Oral arguments are planned for 9 a.m. Friday in Anderson Circuit Court in a lawsuit pitting dozens of people who own property near a motorsports complex and the public agency that granted its developer a conditional use permit to build it.

Nearly 60 people who own property near the motorsports complex, which is under construction on U.S. 127 just south of the Bluegrass Parkway, sued the Board of Zoning Adjustments just hours after its members granted a conditional use permit to developer Eddie Carey.

The lawsuit claims the board doesn’t the power or authority to issue a conditional use permit to operate a motorsports venue, and that it violated the Kentucky Open Meetings Act.

It also claims the board failed to adopt “findings and conclusions of law,” and failed to make a record for review “by this court.”

Board members named in the lawsuit include Chairman Jim Doss, Gary McInturf, Doug Dadisman, Donald Lewis and Jerry Gritton.

The suit asks for reasonable attorney fees and “all further relief to which they may be entitled.”

It also calls the decision “arbitrary and capricious and a violation of Section 2 of the Kentucky Constitution.”

“The appellants are all injured and aggrieved by the action the board of adjustment in issuing a conditional permit … to operate a dirt track and motorsports arena in that the noise, dust and odors from those activities will negatively affect their peaceful enjoyment of their properties.”

Shortly after the lawsuit was filed, Carey filed a counterclaim, asking the judge to have suit filed against the board dismissed, along with having its decision to grant the permit declared “final action.”

The board twice approved a conditional use permit to allow Carey to build a motorsports complex on U.S. 127, once in last May and again in June. The second meeting saw the board rescind its decision to approve the facility in May after it apparently violated portions of the Open Meetings Act.

In is crossclaim, Carey asks that both approvals be upheld and made final and challenges some of the restrictions put in place each time.

In the count one of the crossclaim, Carey contends a condition on being granted the permit was that it be revisited by the board in six months.

“Defendant BOZA is without jurisdiction or power to modify or revoke the [permit] except as is in accordance with KRS. 100.237, and such a condition is void,” the crossclaim reads.

The claim also challenges a condition placed in the May meeting that Carey comply with city, state and OSHA regulations.

“While defendant Carey acknowledges a duty to comply, BOZA is without jurisdiction to enforce such laws,” the crossclaim reads.

In count two, Carey contends there was no violation of the Open Meetings Act in May and asks that any decisions rendered by the board after that date be void.

In count three, Carey says if the court determines the May meeting was not final action, that the meeting in June be declared final and the suit filed by dozens of homeowners against BOZA be dismissed.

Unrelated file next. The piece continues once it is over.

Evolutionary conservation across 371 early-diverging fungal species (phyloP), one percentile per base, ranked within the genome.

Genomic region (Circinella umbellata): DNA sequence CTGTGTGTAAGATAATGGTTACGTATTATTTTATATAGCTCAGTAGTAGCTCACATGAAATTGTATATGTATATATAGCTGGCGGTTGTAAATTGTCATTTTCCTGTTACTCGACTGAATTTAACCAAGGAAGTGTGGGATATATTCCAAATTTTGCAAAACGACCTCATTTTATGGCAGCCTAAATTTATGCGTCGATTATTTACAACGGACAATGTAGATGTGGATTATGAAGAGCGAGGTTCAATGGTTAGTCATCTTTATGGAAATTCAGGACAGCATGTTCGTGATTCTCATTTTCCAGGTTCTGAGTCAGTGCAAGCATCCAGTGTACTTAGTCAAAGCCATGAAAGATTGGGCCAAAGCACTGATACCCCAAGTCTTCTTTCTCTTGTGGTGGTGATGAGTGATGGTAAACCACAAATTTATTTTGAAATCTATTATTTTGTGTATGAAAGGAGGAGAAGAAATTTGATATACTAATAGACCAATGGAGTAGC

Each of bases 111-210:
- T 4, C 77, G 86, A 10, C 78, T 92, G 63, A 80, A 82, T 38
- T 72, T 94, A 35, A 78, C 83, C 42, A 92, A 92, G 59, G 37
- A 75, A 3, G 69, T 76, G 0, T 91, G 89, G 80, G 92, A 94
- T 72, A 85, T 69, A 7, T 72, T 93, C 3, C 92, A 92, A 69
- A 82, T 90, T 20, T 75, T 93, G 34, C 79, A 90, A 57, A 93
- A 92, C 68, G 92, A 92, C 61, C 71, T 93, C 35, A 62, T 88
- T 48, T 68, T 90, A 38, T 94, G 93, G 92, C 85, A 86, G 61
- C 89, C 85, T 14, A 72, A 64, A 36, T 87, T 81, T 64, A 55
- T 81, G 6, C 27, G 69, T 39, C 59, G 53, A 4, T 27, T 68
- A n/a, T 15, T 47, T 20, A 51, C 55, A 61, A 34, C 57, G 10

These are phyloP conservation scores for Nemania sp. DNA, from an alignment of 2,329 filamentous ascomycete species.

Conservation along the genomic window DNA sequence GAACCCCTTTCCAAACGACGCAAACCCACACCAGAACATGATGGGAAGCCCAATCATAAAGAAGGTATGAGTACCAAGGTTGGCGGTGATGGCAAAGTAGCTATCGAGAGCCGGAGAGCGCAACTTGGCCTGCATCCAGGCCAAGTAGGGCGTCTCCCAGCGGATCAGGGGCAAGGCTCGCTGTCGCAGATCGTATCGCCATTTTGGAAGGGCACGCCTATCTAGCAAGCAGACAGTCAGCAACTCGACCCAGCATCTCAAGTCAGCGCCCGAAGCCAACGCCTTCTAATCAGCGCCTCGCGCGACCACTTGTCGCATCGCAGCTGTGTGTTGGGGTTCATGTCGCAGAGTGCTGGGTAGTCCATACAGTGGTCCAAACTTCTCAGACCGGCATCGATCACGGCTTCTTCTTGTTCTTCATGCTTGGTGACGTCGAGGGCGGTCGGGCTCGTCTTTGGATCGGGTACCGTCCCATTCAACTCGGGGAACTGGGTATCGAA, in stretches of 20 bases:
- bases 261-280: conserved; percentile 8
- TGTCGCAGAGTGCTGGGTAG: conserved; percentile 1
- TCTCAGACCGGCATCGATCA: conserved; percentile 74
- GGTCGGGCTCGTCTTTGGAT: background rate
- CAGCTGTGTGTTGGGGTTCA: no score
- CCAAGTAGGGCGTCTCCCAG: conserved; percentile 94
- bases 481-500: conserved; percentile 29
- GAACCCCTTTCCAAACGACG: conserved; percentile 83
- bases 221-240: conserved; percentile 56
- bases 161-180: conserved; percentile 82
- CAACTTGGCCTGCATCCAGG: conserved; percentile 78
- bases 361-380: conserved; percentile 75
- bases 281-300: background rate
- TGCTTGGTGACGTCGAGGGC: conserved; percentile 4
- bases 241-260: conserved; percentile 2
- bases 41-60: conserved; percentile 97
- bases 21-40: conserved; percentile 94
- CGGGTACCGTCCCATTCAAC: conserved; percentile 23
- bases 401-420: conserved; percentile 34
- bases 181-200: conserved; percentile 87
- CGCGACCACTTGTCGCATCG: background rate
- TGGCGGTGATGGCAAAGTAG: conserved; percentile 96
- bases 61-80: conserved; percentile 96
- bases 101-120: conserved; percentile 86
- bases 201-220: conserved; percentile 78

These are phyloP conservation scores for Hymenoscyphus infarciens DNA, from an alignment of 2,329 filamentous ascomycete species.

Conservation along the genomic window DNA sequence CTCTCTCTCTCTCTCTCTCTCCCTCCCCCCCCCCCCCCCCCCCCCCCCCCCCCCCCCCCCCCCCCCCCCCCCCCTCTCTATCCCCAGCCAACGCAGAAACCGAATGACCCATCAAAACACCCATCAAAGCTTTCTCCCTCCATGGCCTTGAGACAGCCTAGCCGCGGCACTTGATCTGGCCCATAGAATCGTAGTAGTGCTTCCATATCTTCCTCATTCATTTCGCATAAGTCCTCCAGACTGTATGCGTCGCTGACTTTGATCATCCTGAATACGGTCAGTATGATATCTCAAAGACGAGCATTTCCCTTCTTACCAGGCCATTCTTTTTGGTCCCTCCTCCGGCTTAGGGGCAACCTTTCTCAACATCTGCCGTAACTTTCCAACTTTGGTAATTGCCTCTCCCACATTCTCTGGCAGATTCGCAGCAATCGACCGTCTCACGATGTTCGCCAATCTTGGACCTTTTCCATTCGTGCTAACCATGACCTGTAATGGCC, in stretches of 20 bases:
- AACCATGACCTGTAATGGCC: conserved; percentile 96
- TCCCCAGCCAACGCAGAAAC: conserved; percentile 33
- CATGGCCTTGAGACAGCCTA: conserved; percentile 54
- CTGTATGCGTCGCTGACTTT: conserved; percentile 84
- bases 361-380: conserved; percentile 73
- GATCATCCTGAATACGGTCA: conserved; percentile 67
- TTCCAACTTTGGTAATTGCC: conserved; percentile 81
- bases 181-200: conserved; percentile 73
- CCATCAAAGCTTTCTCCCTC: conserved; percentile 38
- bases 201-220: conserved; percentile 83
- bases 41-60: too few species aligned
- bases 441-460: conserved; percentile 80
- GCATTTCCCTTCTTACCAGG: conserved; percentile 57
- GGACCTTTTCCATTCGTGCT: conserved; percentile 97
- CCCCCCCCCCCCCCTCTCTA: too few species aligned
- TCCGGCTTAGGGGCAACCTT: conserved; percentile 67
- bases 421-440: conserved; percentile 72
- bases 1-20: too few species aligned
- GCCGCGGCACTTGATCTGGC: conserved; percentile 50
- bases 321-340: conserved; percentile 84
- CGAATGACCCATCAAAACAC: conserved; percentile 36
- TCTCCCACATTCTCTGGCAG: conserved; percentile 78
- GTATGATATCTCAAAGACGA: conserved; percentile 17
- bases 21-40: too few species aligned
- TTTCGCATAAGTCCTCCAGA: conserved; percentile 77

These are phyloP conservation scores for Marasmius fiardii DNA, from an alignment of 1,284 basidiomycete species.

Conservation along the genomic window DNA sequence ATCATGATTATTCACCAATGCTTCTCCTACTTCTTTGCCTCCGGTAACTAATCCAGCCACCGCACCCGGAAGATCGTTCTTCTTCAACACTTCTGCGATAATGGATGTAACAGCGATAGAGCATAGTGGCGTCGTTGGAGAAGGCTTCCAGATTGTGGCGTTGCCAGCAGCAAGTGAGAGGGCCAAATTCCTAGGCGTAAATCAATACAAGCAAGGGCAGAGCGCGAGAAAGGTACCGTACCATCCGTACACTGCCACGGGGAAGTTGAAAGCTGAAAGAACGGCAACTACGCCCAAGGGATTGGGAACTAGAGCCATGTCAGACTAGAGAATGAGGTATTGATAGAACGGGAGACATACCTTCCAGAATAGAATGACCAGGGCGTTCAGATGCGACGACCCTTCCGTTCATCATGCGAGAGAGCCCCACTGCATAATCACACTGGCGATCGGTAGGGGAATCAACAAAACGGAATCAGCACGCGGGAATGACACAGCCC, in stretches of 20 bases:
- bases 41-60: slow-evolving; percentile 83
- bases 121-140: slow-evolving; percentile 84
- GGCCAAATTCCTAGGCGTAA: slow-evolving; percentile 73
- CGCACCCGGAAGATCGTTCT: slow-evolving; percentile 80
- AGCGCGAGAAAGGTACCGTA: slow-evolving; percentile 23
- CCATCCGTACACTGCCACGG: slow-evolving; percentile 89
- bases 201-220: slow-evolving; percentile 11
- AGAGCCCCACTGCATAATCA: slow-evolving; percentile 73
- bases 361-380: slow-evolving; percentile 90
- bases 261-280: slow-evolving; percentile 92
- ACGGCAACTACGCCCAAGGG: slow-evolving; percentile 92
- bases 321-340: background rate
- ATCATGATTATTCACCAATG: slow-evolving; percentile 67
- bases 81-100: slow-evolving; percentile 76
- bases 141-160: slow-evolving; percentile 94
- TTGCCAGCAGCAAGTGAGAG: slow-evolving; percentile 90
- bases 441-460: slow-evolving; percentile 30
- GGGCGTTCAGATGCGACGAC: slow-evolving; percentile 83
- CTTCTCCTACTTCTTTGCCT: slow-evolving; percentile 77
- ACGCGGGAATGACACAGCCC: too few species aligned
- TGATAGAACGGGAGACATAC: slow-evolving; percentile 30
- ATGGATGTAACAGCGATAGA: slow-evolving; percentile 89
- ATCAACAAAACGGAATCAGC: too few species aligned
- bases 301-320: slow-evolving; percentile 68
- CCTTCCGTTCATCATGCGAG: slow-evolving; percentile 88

The crossclaim also asks for Carey to be reimbursed for his legal fees and awarded “all further relief to which he appears otherwise entitled.”

During several contentious hearings last year, nearby property owners cited concerns over noise and dust they say will be generated by the motorsports facility, which will be used to host pulling events and dirt track races, among other activities.

Lead plaintiffs Chris and Melissa Hanks, owners of a wedding and reception facility next door to the complex, said if it’s approved, it will ruin their business.

During a hearing last April attorneys representing the Hanks and Carey offered widely differing interpretations of the zoning ordinances in question, which appears to the main sticking point for the board.

Here’s the rub: The property Carey purchased is zoned light industrial. The rules for that classification specifically say “such establishments should be clean, quiet and free from hazardous or objectionable levels of noise, odor, dust, smoke or glare,” all of which go hat-in-hand will motorsports events.

However, that same ordinance, under the conditional uses heading, says allowed uses are for “all permitted or conditional uses in any business zone.”

The conditional use allowances for the ordinance governing business districts include a carve-out for “places of amusement and entertainment,” which Carey’s attorney, David Nutgrass, argued would include the proposed venue. He has also argued the board has already approved a truck and tractor pull venue for Carey last year as a conditional use in a business zone.

The attorney for the Hanks said that’s not the case and that the board doesn’t have the legal authority to grant Carey’s request.

“This request is not within your legal authority,” said Frankfort-based attorney Bill Moore, adding there is not specific conditional use anywhere in the ordinance that allows a motorsports venue.

“There’s nothing even close to that,” he said, adding there’s a reason for that.

“Why isn’t it included in the zoning ordinance? Because it’s a nuisance. If the fiscal court [which approves zoning ordinances] had wanted [it] in there, it would be in there.”

Nutgrass then chimed in, saying the ordinance also doesn’t include wedding venues as a conditional use for light industrial, but the board granted one for the Hanks.

Moore then echoed comments made a week earlier when, during a fiscal court meeting, Chris Hanks called other properties owned by Carey “eyesores.”

“What will happen to this property,” Moore said. “We can see that on property he already has.”